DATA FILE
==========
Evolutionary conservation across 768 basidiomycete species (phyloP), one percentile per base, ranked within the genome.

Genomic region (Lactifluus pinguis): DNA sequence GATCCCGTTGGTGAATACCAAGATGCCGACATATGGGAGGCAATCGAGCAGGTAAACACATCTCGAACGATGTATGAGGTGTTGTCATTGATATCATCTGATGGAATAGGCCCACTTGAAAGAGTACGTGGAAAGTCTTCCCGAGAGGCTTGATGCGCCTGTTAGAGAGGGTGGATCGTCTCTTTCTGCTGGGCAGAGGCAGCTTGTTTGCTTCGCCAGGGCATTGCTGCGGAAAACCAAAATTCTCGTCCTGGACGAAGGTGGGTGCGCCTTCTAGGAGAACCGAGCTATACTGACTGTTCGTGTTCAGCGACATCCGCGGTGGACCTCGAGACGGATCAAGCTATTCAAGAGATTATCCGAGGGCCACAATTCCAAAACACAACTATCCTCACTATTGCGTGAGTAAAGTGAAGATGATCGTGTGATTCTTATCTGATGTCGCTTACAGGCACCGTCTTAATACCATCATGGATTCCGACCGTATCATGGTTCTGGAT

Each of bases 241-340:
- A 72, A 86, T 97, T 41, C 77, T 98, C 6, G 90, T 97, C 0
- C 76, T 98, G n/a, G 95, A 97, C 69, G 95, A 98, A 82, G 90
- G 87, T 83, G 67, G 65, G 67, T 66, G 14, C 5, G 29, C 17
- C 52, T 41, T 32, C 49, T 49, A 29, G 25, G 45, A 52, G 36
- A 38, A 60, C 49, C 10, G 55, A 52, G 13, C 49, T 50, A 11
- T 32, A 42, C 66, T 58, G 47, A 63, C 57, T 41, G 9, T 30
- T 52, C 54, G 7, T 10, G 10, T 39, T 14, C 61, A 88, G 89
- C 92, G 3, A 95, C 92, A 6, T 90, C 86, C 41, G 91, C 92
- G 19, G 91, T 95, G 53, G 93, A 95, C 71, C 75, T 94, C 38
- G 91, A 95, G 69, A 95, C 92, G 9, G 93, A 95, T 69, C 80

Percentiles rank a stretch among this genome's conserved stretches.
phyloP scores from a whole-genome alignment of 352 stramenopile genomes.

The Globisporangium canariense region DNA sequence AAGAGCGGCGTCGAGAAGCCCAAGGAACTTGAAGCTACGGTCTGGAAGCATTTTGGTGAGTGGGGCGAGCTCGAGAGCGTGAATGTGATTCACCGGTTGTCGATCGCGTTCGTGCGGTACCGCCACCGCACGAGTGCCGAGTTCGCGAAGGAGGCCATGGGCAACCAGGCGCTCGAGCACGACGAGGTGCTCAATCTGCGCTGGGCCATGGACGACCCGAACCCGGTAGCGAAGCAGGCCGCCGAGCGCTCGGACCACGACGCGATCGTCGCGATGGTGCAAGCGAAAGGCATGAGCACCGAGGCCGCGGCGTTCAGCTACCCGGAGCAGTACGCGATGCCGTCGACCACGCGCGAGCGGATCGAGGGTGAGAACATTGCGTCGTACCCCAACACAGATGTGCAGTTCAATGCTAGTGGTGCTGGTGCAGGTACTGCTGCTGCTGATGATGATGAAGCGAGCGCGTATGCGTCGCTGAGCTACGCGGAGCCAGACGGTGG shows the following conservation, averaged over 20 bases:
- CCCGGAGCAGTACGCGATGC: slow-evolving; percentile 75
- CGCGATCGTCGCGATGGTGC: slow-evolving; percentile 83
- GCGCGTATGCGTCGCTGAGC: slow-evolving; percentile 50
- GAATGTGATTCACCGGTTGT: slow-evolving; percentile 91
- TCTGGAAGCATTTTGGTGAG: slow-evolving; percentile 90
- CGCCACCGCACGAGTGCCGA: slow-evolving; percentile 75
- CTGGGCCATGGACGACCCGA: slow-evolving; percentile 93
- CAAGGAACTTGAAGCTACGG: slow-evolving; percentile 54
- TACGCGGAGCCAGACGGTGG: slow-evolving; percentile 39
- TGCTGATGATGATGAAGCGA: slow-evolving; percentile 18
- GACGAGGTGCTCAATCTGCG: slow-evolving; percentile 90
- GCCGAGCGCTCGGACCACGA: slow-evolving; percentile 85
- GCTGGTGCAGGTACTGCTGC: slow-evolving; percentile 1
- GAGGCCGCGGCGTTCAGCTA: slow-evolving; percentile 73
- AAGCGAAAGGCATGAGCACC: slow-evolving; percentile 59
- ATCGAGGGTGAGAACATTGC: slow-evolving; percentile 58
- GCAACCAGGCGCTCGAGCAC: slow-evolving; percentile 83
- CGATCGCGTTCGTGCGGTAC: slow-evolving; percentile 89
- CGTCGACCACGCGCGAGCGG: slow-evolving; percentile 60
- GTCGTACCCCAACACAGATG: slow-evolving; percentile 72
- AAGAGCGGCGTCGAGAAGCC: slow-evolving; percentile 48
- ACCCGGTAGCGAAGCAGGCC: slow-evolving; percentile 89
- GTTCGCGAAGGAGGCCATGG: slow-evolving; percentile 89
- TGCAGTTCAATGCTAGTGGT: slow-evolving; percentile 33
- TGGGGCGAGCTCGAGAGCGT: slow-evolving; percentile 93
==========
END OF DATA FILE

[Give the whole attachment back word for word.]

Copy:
Evolutionary conservation across 768 basidiomycete species (phyloP), one percentile per base, ranked within the genome.

Genomic region (Lactifluus pinguis): DNA sequence GATCCCGTTGGTGAATACCAAGATGCCGACATATGGGAGGCAATCGAGCAGGTAAACACATCTCGAACGATGTATGAGGTGTTGTCATTGATATCATCTGATGGAATAGGCCCACTTGAAAGAGTACGTGGAAAGTCTTCCCGAGAGGCTTGATGCGCCTGTTAGAGAGGGTGGATCGTCTCTTTCTGCTGGGCAGAGGCAGCTTGTTTGCTTCGCCAGGGCATTGCTGCGGAAAACCAAAATTCTCGTCCTGGACGAAGGTGGGTGCGCCTTCTAGGAGAACCGAGCTATACTGACTGTTCGTGTTCAGCGACATCCGCGGTGGACCTCGAGACGGATCAAGCTATTCAAGAGATTATCCGAGGGCCACAATTCCAAAACACAACTATCCTCACTATTGCGTGAGTAAAGTGAAGATGATCGTGTGATTCTTATCTGATGTCGCTTACAGGCACCGTCTTAATACCATCATGGATTCCGACCGTATCATGGTTCTGGAT

Each of bases 241-340:
- A 72, A 86, T 97, T 41, C 77, T 98, C 6, G 90, T 97, C 0
- C 76, T 98, G n/a, G 95, A 97, C 69, G 95, A 98, A 82, G 90
- G 87, T 83, G 67, G 65, G 67, T 66, G 14, C 5, G 29, C 17
- C 52, T 41, T 32, C 49, T 49, A 29, G 25, G 45, A 52, G 36
- A 38, A 60, C 49, C 10, G 55, A 52, G 13, C 49, T 50, A 11
- T 32, A 42, C 66, T 58, G 47, A 63, C 57, T 41, G 9, T 30
- T 52, C 54, G 7, T 10, G 10, T 39, T 14, C 61, A 88, G 89
- C 92, G 3, A 95, C 92, A 6, T 90, C 86, C 41, G 91, C 92
- G 19, G 91, T 95, G 53, G 93, A 95, C 71, C 75, T 94, C 38
- G 91, A 95, G 69, A 95, C 92, G 9, G 93, A 95, T 69, C 80

Percentiles rank a stretch among this genome's conserved stretches.
phyloP scores from a whole-genome alignment of 352 stramenopile genomes.

The Globisporangium canariense region DNA sequence AAGAGCGGCGTCGAGAAGCCCAAGGAACTTGAAGCTACGGTCTGGAAGCATTTTGGTGAGTGGGGCGAGCTCGAGAGCGTGAATGTGATTCACCGGTTGTCGATCGCGTTCGTGCGGTACCGCCACCGCACGAGTGCCGAGTTCGCGAAGGAGGCCATGGGCAACCAGGCGCTCGAGCACGACGAGGTGCTCAATCTGCGCTGGGCCATGGACGACCCGAACCCGGTAGCGAAGCAGGCCGCCGAGCGCTCGGACCACGACGCGATCGTCGCGATGGTGCAAGCGAAAGGCATGAGCACCGAGGCCGCGGCGTTCAGCTACCCGGAGCAGTACGCGATGCCGTCGACCACGCGCGAGCGGATCGAGGGTGAGAACATTGCGTCGTACCCCAACACAGATGTGCAGTTCAATGCTAGTGGTGCTGGTGCAGGTACTGCTGCTGCTGATGATGATGAAGCGAGCGCGTATGCGTCGCTGAGCTACGCGGAGCCAGACGGTGG shows the following conservation, averaged over 20 bases:
- CCCGGAGCAGTACGCGATGC: slow-evolving; percentile 75
- CGCGATCGTCGCGATGGTGC: slow-evolving; percentile 83
- GCGCGTATGCGTCGCTGAGC: slow-evolving; percentile 50
- GAATGTGATTCACCGGTTGT: slow-evolving; percentile 91
- TCTGGAAGCATTTTGGTGAG: slow-evolving; percentile 90
- CGCCACCGCACGAGTGCCGA: slow-evolving; percentile 75
- CTGGGCCATGGACGACCCGA: slow-evolving; percentile 93
- CAAGGAACTTGAAGCTACGG: slow-evolving; percentile 54
- TACGCGGAGCCAGACGGTGG: slow-evolving; percentile 39
- TGCTGATGATGATGAAGCGA: slow-evolving; percentile 18
- GACGAGGTGCTCAATCTGCG: slow-evolving; percentile 90
- GCCGAGCGCTCGGACCACGA: slow-evolving; percentile 85
- GCTGGTGCAGGTACTGCTGC: slow-evolving; percentile 1
- GAGGCCGCGGCGTTCAGCTA: slow-evolving; percentile 73
- AAGCGAAAGGCATGAGCACC: slow-evolving; percentile 59
- ATCGAGGGTGAGAACATTGC: slow-evolving; percentile 58
- GCAACCAGGCGCTCGAGCAC: slow-evolving; percentile 83
- CGATCGCGTTCGTGCGGTAC: slow-evolving; percentile 89
- CGTCGACCACGCGCGAGCGG: slow-evolving; percentile 60
- GTCGTACCCCAACACAGATG: slow-evolving; percentile 72
- AAGAGCGGCGTCGAGAAGCC: slow-evolving; percentile 48
- ACCCGGTAGCGAAGCAGGCC: slow-evolving; percentile 89
- GTTCGCGAAGGAGGCCATGG: slow-evolving; percentile 89
- TGCAGTTCAATGCTAGTGGT: slow-evolving; percentile 33
- TGGGGCGAGCTCGAGAGCGT: slow-evolving; percentile 93